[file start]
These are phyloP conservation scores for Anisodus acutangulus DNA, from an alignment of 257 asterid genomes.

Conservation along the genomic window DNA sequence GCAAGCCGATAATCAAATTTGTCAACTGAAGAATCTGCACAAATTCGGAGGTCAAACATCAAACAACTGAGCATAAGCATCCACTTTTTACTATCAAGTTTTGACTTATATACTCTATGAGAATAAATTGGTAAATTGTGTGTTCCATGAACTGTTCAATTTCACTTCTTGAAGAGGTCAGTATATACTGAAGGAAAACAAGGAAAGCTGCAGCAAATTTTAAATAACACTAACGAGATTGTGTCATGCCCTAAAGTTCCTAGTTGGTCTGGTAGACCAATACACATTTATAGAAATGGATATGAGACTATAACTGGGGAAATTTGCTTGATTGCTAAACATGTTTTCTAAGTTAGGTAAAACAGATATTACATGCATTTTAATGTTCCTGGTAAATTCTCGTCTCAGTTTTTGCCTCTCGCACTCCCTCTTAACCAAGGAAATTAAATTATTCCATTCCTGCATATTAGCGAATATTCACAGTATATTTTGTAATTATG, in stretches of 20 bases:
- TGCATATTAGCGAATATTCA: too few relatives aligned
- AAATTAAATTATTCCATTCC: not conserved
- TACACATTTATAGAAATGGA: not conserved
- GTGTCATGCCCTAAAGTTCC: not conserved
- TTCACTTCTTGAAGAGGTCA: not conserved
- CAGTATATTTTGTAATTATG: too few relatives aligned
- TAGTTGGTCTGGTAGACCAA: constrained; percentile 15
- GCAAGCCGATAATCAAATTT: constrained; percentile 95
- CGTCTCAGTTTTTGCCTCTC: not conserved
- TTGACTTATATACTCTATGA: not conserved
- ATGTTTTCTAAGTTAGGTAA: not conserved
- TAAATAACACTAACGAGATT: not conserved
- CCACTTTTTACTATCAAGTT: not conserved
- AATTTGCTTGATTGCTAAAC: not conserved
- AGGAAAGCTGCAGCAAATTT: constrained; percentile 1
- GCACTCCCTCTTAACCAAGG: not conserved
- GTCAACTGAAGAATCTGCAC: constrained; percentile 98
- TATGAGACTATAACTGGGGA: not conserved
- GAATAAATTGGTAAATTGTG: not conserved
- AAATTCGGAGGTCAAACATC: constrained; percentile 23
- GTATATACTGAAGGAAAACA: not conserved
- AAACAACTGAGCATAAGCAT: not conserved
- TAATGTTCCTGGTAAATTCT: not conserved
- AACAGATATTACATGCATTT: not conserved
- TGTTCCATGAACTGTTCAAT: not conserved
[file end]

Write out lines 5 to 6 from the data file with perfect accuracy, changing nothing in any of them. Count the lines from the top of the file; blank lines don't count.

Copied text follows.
- TACACATTTATAGAAATGGA: not conserved
- GTGTCATGCCCTAAAGTTCC: not conserved